After an unending wait, India is finally about to tame OTT platforms and what the government is calling “intermediaries and online curated content companies”. With the release of anti-Hindu web series Tandav, and many like it in the past, a near-unanimous call was raised in India to regulate OTT platforms and digital media companies from publishing just about any content they deem fit. Now, according to a report by the Hindustan Times, the Modi government has framed rules which will mandate such platforms to exercise “due caution and discretion” while airing content that may impact India’s sovereignty and integrity, threaten or jeopardise the state’s security and be detrimental to the country’s foreign relations.
Interestingly, not just OTT platforms, but social media companies like Facebook too would have to adhere to the new set of rules. According to HT, social media companies and streaming service providers will be brought under a three-tier regulatory framework, according to proposed new rules. The government is also deliberating extending existing legislation such as the Cable Table Television Networks Regulation Act, Press Council Act, and other relevant laws to govern online content. The new rules comprehensively direct OTT platforms and social media companies to:
(i). Classify content for online curated content platforms under a universal rating (U), U/A seven plus, U/A thirteen plus, U/A sixteen plus and Adult, for people over 18. The officials told HT that the classifications will have to be prominently displayed.
(ii). To formulate and enable access control mechanisms, including parental locks, for content for those over 13.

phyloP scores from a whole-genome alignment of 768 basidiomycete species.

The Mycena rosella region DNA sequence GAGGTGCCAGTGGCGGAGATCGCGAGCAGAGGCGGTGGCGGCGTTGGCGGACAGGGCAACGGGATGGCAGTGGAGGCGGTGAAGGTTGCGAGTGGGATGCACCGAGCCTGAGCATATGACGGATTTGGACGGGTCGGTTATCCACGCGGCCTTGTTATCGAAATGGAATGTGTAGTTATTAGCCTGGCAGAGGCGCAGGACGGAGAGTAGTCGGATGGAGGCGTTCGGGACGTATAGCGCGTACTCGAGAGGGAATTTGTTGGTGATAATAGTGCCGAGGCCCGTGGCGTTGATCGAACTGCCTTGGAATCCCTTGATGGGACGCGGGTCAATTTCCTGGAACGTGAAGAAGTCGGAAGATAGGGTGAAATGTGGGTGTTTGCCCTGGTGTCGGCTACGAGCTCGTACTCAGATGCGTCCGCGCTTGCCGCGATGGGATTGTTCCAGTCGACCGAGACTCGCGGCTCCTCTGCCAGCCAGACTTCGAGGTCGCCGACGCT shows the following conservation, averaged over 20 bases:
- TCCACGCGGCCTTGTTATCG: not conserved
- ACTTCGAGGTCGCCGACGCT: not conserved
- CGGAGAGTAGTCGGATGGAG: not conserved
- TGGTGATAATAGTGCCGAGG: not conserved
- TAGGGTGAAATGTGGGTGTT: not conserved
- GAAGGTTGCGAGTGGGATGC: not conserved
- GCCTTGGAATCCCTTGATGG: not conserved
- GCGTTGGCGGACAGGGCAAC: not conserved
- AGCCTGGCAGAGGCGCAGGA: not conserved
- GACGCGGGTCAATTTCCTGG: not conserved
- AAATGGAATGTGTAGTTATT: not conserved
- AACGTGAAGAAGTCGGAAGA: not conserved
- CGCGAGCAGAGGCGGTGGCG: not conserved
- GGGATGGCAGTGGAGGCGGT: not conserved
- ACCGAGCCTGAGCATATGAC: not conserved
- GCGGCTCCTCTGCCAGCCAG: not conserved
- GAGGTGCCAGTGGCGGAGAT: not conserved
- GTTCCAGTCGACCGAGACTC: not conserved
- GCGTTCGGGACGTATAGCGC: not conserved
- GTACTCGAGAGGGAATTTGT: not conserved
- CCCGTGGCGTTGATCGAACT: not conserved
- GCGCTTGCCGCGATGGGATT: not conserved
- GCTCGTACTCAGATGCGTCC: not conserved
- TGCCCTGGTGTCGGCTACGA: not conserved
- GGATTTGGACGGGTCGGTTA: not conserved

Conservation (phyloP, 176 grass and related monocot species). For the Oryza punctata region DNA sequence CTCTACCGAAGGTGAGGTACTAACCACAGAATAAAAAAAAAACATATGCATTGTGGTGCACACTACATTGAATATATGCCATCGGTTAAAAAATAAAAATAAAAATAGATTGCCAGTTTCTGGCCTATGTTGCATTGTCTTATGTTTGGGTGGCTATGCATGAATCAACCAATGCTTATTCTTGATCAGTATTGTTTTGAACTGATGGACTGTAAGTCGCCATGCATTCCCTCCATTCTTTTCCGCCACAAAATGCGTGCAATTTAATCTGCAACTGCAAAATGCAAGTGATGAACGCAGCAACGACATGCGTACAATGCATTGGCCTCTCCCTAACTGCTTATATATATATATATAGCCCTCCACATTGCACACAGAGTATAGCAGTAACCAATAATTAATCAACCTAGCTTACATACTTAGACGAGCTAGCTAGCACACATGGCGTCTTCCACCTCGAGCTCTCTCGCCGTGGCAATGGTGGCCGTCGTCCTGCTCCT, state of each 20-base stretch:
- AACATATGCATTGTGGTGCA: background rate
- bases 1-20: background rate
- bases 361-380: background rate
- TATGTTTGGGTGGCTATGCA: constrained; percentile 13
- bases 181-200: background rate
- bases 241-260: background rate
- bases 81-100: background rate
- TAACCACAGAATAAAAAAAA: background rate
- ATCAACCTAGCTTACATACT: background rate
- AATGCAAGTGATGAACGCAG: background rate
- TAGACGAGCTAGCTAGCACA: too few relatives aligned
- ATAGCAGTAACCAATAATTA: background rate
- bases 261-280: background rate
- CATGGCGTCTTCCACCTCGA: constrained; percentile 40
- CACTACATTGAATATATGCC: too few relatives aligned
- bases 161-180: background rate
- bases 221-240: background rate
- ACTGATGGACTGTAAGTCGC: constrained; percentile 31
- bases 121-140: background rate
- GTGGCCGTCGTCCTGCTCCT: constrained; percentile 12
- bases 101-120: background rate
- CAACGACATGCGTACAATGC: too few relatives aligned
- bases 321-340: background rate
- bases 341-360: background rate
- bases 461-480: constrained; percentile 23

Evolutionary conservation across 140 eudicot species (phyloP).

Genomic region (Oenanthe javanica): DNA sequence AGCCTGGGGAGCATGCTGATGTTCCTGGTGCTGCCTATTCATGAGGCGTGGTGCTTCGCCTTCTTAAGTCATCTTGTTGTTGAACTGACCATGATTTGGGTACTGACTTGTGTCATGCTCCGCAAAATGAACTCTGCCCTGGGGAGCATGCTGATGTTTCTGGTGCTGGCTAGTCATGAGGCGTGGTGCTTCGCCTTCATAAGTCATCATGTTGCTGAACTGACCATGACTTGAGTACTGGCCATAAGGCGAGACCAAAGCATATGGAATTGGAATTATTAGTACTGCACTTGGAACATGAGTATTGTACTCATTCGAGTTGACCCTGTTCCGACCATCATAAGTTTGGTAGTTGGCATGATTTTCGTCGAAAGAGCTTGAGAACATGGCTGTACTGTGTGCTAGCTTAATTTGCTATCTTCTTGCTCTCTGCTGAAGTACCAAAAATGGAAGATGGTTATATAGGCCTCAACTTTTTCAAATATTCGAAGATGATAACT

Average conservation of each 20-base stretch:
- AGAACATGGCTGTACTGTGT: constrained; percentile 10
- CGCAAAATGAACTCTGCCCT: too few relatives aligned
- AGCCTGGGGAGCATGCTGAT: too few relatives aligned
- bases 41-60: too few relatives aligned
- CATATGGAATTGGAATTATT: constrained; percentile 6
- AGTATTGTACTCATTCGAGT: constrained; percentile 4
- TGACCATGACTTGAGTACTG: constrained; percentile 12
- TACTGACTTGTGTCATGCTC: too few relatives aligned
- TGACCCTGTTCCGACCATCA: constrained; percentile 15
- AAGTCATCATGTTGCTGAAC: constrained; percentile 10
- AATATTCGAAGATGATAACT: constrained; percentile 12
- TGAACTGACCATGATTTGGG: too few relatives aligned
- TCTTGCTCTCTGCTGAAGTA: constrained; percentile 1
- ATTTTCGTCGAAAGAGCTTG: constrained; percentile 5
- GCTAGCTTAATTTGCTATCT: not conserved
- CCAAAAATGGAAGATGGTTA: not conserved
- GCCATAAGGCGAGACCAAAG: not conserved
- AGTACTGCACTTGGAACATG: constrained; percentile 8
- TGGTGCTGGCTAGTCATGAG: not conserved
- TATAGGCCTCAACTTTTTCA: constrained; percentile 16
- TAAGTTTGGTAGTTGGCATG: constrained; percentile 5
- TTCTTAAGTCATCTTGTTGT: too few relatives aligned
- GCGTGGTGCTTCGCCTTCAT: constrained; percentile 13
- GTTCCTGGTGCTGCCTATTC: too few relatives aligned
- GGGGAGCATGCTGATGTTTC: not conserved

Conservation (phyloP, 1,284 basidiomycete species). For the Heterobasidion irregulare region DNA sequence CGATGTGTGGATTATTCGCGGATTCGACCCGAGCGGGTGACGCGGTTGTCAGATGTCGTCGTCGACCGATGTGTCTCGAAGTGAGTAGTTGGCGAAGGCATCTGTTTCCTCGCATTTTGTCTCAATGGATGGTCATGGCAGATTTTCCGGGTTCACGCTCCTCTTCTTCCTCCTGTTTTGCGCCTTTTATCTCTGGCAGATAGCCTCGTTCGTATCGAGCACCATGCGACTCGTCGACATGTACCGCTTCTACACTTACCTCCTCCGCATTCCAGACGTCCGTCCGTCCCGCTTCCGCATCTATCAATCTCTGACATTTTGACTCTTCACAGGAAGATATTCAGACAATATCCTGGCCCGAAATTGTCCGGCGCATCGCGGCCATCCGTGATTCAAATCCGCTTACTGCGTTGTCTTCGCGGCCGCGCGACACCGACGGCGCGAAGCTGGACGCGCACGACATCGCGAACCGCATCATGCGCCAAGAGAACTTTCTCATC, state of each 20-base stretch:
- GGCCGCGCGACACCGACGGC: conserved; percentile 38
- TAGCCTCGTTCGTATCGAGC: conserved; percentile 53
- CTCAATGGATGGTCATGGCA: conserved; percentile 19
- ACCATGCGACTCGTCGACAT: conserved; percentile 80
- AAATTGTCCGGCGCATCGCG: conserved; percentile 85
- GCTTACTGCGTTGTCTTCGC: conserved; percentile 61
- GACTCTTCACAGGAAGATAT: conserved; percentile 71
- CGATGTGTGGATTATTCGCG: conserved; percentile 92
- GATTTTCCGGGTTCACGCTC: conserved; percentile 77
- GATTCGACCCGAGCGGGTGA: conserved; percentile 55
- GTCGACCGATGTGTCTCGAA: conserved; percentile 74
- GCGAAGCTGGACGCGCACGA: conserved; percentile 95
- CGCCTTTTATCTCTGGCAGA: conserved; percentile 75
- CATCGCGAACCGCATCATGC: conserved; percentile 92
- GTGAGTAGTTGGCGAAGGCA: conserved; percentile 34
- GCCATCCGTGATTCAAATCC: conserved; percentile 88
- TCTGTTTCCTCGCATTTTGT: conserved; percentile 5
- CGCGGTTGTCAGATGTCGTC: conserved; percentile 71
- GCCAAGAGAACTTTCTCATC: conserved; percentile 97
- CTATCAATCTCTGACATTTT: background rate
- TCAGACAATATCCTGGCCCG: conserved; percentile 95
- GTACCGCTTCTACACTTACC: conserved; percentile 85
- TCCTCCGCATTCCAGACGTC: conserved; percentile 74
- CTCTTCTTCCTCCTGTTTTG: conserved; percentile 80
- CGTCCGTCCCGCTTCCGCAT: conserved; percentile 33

(iii). The content must be classified according to context, theme, tone and impact, and target audience. The government has considered sensitive aspects like drug misuse, violence, paedophilia, sex, racial or communal hatred while framing the said rules. For example, much of the content which is currently accessible to individuals over the age of 16 on OTT platforms, will be classified as ‘Adult’ content according to the new rules, mandating content involving nudity, glamorisation of drug abuse and violence, among other themes, to be made accessible only for adults.
(iv). Additionally, a three-tier regulation system has been proposed to be put in place to ensure that OTT and social media platforms abide by the said rules.
The three-tier system will consist of a self-regulatory mechanism, under which a grievance redressal system will also be set up. The details of the grievance redressal officer must be prominently displayed by the platform. The second tier or the self-regulatory body will be headed by a retired judge of the Supreme Court or High Court. An appeal may be referred to this body if a person believes his or her complaint has not been appropriately addressed. Finally, at the top of this system will be an inter-ministerial committee, which will be empowered with the authority of taking suo moto cognisance of issues, and recommend the blocking of content in contravention of the Code. The committee will have representatives from the ministries of information technology, information and broadcasting, home, law, external affairs, defence, and women and child development.
The proposed Code will most definitely help in better filtration of content, while also making online content producers and OTT platforms think multiple times before publishing anti-Hindu content.